In Gestalt therapy the natural or satisfying thing is thought to be “contact”—contact between one person and another, between an individual and her environment, or a person and his inner world. Life unfolds in a series of meetings between an individual and his surroundings, which take place at what Gestalt therapy has called the “contact-boundary” of experience. This meeting is sometimes disturbed and sometimes not. When it is disturbed, it is usually through some kind of chronic inhibition or restriction that the person puts on herself without knowing that she is doing so. The therapist’s job is to slow things down enough so that it becomes obvious how someone is getting in her own way, in order that she may learn to lift the restriction, if she so desires.

When I was in treatment my therapist often stopped me in mid-stream to ask me to repeat what I was saying and tell it to him. I was always offended to be interrupted, and often felt he was not really listening if he could stop me like that, but over time I came to respect what he was after. Talking to him directly made me more anxious but revealed how difficult it was to relate openly. The point of stopping and doing it over again was to discover how I got in my own way, how I shut myself down without being aware. Once I could see what I was doing to myself, I could start to change. I would not have known how I was avoiding him, or even that I was avoiding him, if he had not stopped me to request that I start over; I would have continued to be caught up in my story and restricted by anxiety without knowing that I was so restricted. Whatever I was saying always turned out to be less important than how I was having trouble saying it.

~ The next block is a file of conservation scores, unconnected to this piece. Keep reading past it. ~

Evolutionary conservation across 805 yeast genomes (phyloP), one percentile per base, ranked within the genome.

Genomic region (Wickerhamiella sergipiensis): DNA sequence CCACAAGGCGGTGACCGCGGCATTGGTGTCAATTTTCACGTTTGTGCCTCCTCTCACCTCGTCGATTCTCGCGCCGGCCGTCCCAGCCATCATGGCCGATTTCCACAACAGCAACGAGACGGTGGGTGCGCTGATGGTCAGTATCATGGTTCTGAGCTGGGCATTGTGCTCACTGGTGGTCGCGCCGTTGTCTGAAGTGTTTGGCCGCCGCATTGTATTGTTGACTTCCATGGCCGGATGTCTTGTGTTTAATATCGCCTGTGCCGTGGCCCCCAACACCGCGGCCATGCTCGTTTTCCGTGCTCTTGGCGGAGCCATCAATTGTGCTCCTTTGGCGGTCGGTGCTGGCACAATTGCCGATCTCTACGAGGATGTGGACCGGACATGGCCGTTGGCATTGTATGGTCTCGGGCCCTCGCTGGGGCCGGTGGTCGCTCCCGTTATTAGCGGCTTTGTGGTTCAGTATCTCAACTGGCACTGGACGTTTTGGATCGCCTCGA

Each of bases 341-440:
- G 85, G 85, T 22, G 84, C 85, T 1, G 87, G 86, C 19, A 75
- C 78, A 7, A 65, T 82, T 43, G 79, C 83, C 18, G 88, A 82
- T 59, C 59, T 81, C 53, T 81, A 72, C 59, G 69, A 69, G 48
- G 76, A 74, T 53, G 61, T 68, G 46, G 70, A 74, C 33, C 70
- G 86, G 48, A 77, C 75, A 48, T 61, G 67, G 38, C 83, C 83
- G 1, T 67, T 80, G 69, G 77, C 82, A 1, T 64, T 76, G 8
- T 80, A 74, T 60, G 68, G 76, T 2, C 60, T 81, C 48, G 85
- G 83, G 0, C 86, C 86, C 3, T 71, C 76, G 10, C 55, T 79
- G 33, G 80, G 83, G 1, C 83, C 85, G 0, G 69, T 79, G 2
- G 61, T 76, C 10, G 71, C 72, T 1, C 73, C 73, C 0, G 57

Freeing the Ego